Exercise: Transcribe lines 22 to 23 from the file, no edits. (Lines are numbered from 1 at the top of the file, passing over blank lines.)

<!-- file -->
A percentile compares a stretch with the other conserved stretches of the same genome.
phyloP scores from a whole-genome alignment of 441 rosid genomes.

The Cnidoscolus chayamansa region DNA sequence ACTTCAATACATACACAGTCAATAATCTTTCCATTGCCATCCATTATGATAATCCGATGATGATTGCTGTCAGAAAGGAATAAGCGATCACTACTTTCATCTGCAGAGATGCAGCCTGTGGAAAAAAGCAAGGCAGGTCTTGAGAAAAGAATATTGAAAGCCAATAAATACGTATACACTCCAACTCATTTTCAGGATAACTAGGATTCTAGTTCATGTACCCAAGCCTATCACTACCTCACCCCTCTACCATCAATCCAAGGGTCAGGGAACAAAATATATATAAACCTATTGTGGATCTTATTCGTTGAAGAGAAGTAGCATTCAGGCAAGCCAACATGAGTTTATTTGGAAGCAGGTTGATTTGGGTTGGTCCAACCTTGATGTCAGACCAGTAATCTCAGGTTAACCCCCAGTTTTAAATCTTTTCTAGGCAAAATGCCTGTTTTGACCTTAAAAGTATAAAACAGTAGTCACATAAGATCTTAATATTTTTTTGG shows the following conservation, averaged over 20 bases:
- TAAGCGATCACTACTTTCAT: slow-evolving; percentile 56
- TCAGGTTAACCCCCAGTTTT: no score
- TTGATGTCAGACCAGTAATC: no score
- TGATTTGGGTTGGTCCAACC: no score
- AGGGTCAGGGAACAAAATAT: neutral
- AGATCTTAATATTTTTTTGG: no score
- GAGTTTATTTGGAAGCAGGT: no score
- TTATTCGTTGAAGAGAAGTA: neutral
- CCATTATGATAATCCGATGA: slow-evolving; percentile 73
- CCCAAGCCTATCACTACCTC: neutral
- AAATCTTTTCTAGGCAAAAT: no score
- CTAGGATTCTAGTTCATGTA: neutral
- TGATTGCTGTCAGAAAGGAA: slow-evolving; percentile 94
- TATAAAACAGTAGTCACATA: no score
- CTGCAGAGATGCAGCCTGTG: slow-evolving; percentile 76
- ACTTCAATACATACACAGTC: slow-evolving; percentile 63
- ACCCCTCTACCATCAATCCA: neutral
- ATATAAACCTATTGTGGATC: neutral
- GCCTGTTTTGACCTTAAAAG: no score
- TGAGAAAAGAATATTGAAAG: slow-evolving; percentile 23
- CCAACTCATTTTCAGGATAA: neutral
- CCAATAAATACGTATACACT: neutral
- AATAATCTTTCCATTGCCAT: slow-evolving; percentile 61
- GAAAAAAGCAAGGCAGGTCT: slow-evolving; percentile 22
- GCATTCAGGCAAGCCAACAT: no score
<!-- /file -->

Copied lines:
- GCCTGTTTTGACCTTAAAAG: no score
- TGAGAAAAGAATATTGAAAG: slow-evolving; percentile 23